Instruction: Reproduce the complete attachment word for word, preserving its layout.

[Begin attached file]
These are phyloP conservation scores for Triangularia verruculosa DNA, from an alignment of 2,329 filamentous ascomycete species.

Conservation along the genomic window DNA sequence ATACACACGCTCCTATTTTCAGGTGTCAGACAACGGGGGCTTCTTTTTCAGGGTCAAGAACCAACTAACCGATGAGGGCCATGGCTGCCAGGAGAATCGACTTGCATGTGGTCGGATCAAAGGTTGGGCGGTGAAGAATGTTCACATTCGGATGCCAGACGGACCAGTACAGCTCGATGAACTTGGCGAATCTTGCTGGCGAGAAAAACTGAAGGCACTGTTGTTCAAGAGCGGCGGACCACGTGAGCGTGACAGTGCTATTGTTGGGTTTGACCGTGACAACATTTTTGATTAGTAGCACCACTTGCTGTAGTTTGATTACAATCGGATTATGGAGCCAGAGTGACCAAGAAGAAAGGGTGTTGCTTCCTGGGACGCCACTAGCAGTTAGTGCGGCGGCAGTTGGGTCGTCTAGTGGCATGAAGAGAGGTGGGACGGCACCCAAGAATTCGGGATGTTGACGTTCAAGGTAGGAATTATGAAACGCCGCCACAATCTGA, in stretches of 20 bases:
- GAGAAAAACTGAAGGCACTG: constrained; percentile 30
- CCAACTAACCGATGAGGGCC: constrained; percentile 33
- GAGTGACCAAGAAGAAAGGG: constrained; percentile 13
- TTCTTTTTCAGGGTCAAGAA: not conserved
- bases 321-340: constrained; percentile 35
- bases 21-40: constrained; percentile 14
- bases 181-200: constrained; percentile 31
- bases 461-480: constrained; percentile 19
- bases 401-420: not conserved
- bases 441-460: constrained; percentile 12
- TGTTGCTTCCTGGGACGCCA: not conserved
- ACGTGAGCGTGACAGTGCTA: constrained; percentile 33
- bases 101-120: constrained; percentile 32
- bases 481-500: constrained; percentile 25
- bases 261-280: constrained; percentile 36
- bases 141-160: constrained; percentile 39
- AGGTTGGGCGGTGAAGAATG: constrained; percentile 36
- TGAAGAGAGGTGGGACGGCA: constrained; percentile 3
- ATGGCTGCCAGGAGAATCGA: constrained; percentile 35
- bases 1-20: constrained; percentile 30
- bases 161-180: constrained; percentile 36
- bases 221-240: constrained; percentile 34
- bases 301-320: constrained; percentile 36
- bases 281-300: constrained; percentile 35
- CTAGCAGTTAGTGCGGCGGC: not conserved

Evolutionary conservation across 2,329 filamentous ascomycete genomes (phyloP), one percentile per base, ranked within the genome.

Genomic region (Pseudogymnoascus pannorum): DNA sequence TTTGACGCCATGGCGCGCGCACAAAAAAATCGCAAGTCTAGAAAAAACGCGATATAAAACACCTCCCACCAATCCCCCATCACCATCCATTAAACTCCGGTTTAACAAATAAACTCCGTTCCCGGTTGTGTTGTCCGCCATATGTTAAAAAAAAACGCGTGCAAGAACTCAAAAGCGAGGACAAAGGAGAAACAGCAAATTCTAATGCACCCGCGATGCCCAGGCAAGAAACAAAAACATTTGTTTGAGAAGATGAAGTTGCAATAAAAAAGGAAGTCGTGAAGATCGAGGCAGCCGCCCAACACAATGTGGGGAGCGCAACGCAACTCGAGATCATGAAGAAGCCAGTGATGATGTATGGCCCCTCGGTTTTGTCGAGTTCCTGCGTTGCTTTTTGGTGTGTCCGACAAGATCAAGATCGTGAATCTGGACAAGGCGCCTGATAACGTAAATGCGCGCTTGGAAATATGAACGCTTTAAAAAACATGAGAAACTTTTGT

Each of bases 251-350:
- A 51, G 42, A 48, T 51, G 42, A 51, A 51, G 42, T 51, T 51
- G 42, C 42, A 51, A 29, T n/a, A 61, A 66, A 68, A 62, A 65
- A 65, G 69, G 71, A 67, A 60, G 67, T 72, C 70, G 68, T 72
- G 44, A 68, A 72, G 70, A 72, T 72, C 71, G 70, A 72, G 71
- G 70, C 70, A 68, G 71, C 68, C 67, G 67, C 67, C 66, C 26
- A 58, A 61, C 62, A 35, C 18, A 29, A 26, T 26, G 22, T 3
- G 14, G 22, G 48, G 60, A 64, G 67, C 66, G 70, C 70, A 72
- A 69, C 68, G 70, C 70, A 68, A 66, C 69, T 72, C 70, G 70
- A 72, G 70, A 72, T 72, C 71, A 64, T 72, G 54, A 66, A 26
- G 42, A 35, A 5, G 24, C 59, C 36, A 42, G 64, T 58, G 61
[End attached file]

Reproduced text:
These are phyloP conservation scores for Triangularia verruculosa DNA, from an alignment of 2,329 filamentous ascomycete species.

Conservation along the genomic window DNA sequence ATACACACGCTCCTATTTTCAGGTGTCAGACAACGGGGGCTTCTTTTTCAGGGTCAAGAACCAACTAACCGATGAGGGCCATGGCTGCCAGGAGAATCGACTTGCATGTGGTCGGATCAAAGGTTGGGCGGTGAAGAATGTTCACATTCGGATGCCAGACGGACCAGTACAGCTCGATGAACTTGGCGAATCTTGCTGGCGAGAAAAACTGAAGGCACTGTTGTTCAAGAGCGGCGGACCACGTGAGCGTGACAGTGCTATTGTTGGGTTTGACCGTGACAACATTTTTGATTAGTAGCACCACTTGCTGTAGTTTGATTACAATCGGATTATGGAGCCAGAGTGACCAAGAAGAAAGGGTGTTGCTTCCTGGGACGCCACTAGCAGTTAGTGCGGCGGCAGTTGGGTCGTCTAGTGGCATGAAGAGAGGTGGGACGGCACCCAAGAATTCGGGATGTTGACGTTCAAGGTAGGAATTATGAAACGCCGCCACAATCTGA, in stretches of 20 bases:
- GAGAAAAACTGAAGGCACTG: constrained; percentile 30
- CCAACTAACCGATGAGGGCC: constrained; percentile 33
- GAGTGACCAAGAAGAAAGGG: constrained; percentile 13
- TTCTTTTTCAGGGTCAAGAA: not conserved
- bases 321-340: constrained; percentile 35
- bases 21-40: constrained; percentile 14
- bases 181-200: constrained; percentile 31
- bases 461-480: constrained; percentile 19
- bases 401-420: not conserved
- bases 441-460: constrained; percentile 12
- TGTTGCTTCCTGGGACGCCA: not conserved
- ACGTGAGCGTGACAGTGCTA: constrained; percentile 33
- bases 101-120: constrained; percentile 32
- bases 481-500: constrained; percentile 25
- bases 261-280: constrained; percentile 36
- bases 141-160: constrained; percentile 39
- AGGTTGGGCGGTGAAGAATG: constrained; percentile 36
- TGAAGAGAGGTGGGACGGCA: constrained; percentile 3
- ATGGCTGCCAGGAGAATCGA: constrained; percentile 35
- bases 1-20: constrained; percentile 30
- bases 161-180: constrained; percentile 36
- bases 221-240: constrained; percentile 34
- bases 301-320: constrained; percentile 36
- bases 281-300: constrained; percentile 35
- CTAGCAGTTAGTGCGGCGGC: not conserved

Evolutionary conservation across 2,329 filamentous ascomycete genomes (phyloP), one percentile per base, ranked within the genome.

Genomic region (Pseudogymnoascus pannorum): DNA sequence TTTGACGCCATGGCGCGCGCACAAAAAAATCGCAAGTCTAGAAAAAACGCGATATAAAACACCTCCCACCAATCCCCCATCACCATCCATTAAACTCCGGTTTAACAAATAAACTCCGTTCCCGGTTGTGTTGTCCGCCATATGTTAAAAAAAAACGCGTGCAAGAACTCAAAAGCGAGGACAAAGGAGAAACAGCAAATTCTAATGCACCCGCGATGCCCAGGCAAGAAACAAAAACATTTGTTTGAGAAGATGAAGTTGCAATAAAAAAGGAAGTCGTGAAGATCGAGGCAGCCGCCCAACACAATGTGGGGAGCGCAACGCAACTCGAGATCATGAAGAAGCCAGTGATGATGTATGGCCCCTCGGTTTTGTCGAGTTCCTGCGTTGCTTTTTGGTGTGTCCGACAAGATCAAGATCGTGAATCTGGACAAGGCGCCTGATAACGTAAATGCGCGCTTGGAAATATGAACGCTTTAAAAAACATGAGAAACTTTTGT

Each of bases 251-350:
- A 51, G 42, A 48, T 51, G 42, A 51, A 51, G 42, T 51, T 51
- G 42, C 42, A 51, A 29, T n/a, A 61, A 66, A 68, A 62, A 65
- A 65, G 69, G 71, A 67, A 60, G 67, T 72, C 70, G 68, T 72
- G 44, A 68, A 72, G 70, A 72, T 72, C 71, G 70, A 72, G 71
- G 70, C 70, A 68, G 71, C 68, C 67, G 67, C 67, C 66, C 26
- A 58, A 61, C 62, A 35, C 18, A 29, A 26, T 26, G 22, T 3
- G 14, G 22, G 48, G 60, A 64, G 67, C 66, G 70, C 70, A 72
- A 69, C 68, G 70, C 70, A 68, A 66, C 69, T 72, C 70, G 70
- A 72, G 70, A 72, T 72, C 71, A 64, T 72, G 54, A 66, A 26
- G 42, A 35, A 5, G 24, C 59, C 36, A 42, G 64, T 58, G 61